Khartoum police chief denies role in killing of Sudanese protesters

·2-min read

Sudan’s police chief has defended his security forces, saying they use only legal means to contain anti-coup protests. Demonstrators have been taking to the streets in masses since last month's military takeover, which upended the country's fragile transition to democracy.

Thursday's remarks by Chief of Police Lt. General Khalid Mahdi Ibrahim came a day after doctors said at least 15 people were killed by live fire during demonstrations against the 25 October coup — the highest daily count of people killed since the takeover.

The United States has expressed dismay over the protesters' deaths, with U.S. Secretary of State Antony Blinken saying that Washington is “deeply concerned by the violence used by the Sudanese military against people engaged in peaceful protest.”

Speaking to reporters in Khartoum, Ibrahim insisted that police are protecting civilians and primarily use tear gas to contain violence at the protests.

He repeated claims that there have also been police casualties and promised investigations into any deaths, civilian or other.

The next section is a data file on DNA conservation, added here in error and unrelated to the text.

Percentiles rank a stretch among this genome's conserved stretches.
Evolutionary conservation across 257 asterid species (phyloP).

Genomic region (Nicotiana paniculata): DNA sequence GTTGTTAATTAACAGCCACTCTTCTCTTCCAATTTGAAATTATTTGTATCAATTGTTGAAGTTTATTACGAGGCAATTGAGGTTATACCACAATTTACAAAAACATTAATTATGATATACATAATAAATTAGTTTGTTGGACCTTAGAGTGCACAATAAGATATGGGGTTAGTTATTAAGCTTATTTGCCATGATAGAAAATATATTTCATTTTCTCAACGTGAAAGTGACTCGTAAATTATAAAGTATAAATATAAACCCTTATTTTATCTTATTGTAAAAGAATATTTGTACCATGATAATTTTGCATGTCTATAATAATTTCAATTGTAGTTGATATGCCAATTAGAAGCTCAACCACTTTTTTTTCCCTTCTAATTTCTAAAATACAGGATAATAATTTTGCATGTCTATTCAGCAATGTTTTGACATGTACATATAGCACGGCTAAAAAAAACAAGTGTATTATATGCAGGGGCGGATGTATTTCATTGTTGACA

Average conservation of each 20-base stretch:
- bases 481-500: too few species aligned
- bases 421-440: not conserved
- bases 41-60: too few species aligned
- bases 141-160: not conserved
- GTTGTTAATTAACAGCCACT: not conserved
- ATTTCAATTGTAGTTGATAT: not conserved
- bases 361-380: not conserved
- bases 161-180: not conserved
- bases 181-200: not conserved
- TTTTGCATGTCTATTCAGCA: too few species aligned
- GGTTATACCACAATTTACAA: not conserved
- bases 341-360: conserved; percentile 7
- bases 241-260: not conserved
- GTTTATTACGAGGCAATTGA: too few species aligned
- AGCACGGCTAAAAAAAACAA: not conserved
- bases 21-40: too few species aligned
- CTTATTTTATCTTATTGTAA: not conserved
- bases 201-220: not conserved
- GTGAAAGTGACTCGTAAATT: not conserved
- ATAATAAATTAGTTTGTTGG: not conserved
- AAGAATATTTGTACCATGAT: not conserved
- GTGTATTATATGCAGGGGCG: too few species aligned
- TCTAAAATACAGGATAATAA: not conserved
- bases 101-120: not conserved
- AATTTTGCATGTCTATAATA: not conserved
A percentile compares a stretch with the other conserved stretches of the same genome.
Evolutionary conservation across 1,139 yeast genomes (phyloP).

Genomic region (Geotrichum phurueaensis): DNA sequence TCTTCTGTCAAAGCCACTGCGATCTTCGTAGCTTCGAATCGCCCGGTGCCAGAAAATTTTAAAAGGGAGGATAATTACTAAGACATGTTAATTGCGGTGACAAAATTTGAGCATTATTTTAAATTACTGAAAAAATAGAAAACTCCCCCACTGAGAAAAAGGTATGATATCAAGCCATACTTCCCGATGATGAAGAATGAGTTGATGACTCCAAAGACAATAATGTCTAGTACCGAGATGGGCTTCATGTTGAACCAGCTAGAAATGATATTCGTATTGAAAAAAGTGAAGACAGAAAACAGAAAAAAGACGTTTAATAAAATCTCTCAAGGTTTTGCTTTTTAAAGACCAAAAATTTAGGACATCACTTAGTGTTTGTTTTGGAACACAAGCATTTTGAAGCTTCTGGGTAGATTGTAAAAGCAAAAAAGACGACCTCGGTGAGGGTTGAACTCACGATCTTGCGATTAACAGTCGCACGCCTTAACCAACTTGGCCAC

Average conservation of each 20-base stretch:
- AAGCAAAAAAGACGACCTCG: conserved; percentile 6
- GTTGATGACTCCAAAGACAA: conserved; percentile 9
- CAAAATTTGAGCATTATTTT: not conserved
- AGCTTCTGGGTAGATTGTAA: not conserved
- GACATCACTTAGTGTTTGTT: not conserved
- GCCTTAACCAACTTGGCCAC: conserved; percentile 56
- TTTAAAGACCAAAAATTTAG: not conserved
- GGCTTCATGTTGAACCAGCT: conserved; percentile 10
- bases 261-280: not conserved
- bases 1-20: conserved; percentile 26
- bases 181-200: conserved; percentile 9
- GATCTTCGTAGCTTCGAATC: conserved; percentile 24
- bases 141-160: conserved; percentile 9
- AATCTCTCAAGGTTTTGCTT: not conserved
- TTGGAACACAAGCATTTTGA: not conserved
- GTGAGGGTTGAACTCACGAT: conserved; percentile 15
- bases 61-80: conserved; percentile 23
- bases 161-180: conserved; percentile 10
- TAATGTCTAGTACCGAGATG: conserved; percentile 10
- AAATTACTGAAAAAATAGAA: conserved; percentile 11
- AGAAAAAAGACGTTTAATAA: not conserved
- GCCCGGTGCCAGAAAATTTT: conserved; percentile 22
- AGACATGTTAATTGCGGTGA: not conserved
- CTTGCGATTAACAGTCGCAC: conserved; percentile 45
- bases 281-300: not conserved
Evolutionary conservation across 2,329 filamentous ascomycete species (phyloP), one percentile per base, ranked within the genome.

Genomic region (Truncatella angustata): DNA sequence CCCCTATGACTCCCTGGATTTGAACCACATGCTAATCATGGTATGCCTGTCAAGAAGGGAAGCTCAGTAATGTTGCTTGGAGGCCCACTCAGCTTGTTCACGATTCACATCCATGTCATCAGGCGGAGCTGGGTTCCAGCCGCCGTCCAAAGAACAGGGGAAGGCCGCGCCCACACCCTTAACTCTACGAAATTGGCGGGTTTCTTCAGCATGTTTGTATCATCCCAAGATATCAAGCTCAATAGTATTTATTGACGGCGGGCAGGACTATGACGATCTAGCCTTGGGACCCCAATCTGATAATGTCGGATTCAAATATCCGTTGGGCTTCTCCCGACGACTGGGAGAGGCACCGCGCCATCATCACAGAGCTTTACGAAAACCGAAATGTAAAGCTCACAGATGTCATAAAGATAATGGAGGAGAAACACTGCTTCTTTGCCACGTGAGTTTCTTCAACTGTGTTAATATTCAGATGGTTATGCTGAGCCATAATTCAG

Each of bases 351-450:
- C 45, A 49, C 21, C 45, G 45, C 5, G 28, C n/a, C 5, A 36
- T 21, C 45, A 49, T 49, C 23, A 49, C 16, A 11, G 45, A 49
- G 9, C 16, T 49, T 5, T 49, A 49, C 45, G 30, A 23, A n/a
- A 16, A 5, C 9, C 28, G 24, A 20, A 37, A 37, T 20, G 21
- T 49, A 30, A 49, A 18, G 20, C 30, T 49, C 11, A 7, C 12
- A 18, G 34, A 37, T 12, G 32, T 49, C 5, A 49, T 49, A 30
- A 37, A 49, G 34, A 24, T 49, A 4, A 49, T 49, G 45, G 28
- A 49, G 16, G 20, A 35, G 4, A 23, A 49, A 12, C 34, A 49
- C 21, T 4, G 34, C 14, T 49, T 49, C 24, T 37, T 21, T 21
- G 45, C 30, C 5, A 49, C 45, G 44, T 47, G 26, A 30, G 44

However, Ibrahim's statements contradict accounts from those at the protests and doctors who have been treating the wounded.

Protest leaders in Sudan have repeatedly called on demonstrators to abide by nonviolent tactics in their attempt to halt the coup.

Mobile networks scrambled

Security forces, including police, military, and the country’s paramilitary Rapid Support Forces have faced off with protesters since the coup, trying to stop their marches.

According to the Sudan Doctors Committee, Wednesday's fatalities occurred in mostly in Khartoum's Bahri district and the Sudanese capital's twin city of Omdurman.

The killings have brought the overall death toll since the coup to at least 39.

Hundreds have also been wounded.

The coup, which came more than two years after a popular uprising forced the removal of longtime autocrat Omar al-Bashir and his Islamist government, has drawn international criticism.

Since the military takeover, mobile and internet services have been in near-complete dysfunction in Sudan — an apparent tactic to limit calls for gatherings and the spread of information.

On Thursday, the Sudan's state news network announced authorities have restored communications across the country, but many social media platforms such as Facebook, Twitter and WhatsApp a reportedly inaccessible through mobile networks.

Our goal is to create a safe and engaging place for users to connect over interests and passions. In order to improve our community experience, we are temporarily suspending article commenting